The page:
Fast facts – Education

Young students in front of computers with their teacher in the backgroundIs it worth completing university?

Based on 2008 data, earnings of university graduates were 70% higher on average than graduates of high school or trade/vocational programs in Canada.

Employment prospects increase with educational attainment. In 2009, Canada's employment rate for adults aged 25 to 64 who had not completed secondary education was 55%. The rate for graduates of college and university programs was 82%. Education indicators in Canada: An international perspective

College and university

Average employment income, by age group and education level, Canada 2006
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Between 1999 and 2009, the proportion of adults aged 25 to 64 who had a college diploma or a university degree rose from 39% to 50% in Canada.

Universities have posted record enrolments in recent years, with about 1.1 million Canadian students in 2007/2008. Table 10.8: University enrolment, by instructional program, 1994/1995 to 2007/2008

A higher percentage of women than men aged 25 to 34 have a university degree: 33% of women versus 25% of men in 2006.

Fewer young adults are completing trades education than their parents. About 10% of adults aged 25 to 34 had a trade certification in 2006, compared with 13% of adults aged 55 to 64. Overview 2010

The cost of education

Ontario had the highest undergraduate university tuition fees in 2011/2012 and Quebec had the lowest. See average fees by province and by discipline within each province.

In 2007, 35% of Canadian households spent money on education for things like tuition, school supplies and textbooks.

Households spent an average $222 on school supplies, $543 on textbooks, and $4,017 on postsecondary tuition in 2007. Education expenses

Throughout the 1990s, tuition fees increased every year by an average of 10%, then in the 2000s, by an average of 4%. Full‑time undergraduate tuition fees climbed on average faster than the Consumer Price Index. Table: Undergraduate tuition fees and the Consumer Price Index  Overview 2008 (Tuition fees)

Measuring up internationally

Fifteen-year-old Canadians continue to be among the best in the world in reading, mathematics and science. Program for international student assessment (PISA)

See countries performing better than, or the same as Canada in mathematics and science in 2009.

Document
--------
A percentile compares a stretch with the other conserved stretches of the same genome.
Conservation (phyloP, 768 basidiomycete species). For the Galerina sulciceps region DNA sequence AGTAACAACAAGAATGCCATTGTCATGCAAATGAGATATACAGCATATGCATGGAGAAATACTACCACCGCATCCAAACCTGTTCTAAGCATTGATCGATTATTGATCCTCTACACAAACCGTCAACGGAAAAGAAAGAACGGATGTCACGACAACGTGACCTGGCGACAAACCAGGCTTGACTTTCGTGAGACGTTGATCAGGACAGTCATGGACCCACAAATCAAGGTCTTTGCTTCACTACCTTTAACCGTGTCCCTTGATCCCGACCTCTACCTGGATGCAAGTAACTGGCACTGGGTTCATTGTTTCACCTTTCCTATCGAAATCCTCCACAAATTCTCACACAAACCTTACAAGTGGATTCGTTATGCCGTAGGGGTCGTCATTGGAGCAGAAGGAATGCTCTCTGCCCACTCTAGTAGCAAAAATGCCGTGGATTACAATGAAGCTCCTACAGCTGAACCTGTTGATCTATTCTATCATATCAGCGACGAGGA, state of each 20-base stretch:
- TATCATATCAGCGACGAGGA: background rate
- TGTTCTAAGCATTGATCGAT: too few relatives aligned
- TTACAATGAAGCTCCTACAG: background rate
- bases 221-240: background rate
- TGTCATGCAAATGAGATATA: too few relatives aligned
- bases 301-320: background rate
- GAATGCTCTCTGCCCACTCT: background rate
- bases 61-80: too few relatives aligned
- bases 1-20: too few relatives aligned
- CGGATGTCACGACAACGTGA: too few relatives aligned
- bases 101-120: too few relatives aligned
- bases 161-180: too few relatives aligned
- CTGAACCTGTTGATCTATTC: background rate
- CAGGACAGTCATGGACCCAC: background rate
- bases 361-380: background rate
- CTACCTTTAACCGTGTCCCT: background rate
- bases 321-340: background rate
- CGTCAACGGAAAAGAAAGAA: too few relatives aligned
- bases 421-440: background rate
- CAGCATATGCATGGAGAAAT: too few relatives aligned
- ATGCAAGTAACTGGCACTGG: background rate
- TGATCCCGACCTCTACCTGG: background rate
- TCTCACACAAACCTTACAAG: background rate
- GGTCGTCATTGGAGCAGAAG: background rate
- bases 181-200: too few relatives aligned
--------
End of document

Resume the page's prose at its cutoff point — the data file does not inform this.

See countries performing better than, or the same as Canada in reading and average scores for provinces and countries in 2009.

Number of kids in school

Just under 5.1 million students were enrolled in publicly funded elementary and secondary schools in Canada during the academic year 2009/2010, down 0.2% from the previous academic year.

Enrolment has declined in general in every province and territory except Alberta since 1999/2000. The largest declines were in the Atlantic provinces, followed by the Northwest Territories. Similarly, between 2008/2009 and 2009/2010, enrolment also fell in all jurisdictions except Alberta, Saskatchewan and Quebec.

Table A.1.1  Headcount enrolments in public elementary and secondary schools, Canada, provinces and territories, 2005/2006 to 2009/2010

Online Learning

The most common type of education-related use of the Internet is to research information for project assignments or to solve academic problems. Table: Internet users, by type of education activity, 2005  Online learning

Students are receiving instruction online as an alternative to traditional learning. In 2003/2004, more than one-third of secondary schools had students taking online courses, compared with only 3% of elementary schools. Connected schools

Career aspirations

The careers that youth aspire to are distributed differently than the actual occupations in the economy (Chart 1: Percent distribution of occupations). Are students basing their career goals on what they hear about in school and in the media rather than on the actual economy?

Dropping out and returning

In the last 20 years, the high school drop-out rate has declined by half, the largest decline happening in the 1990s. Drop-out rates continue to fall. The drop-out rate is still higher for boys than for girls. Chart 6: High-school drop-out rate, by sex

Most recently, drop-out rates are lowest in British Columbia (6.2%) and highest in Quebec (11.7%). Dropping out has declined in all provinces

Over half of the high school students who dropped out between 1999 and 2007 later returned and obtained their high school diploma and one third moved on to postsecondary education. Interrupting high school and returning to education

High school graduates

About 341,700 students graduated from public secondary schools in 2008/2009, an increase of 3.3% from the previous year. These include graduates from upgrading and vocational programs for youth and adults, as well as from regular high school programs.

Table A.10  Number of graduates, Canada, provinces and territories, 2002/2003 to 2008/2009

 

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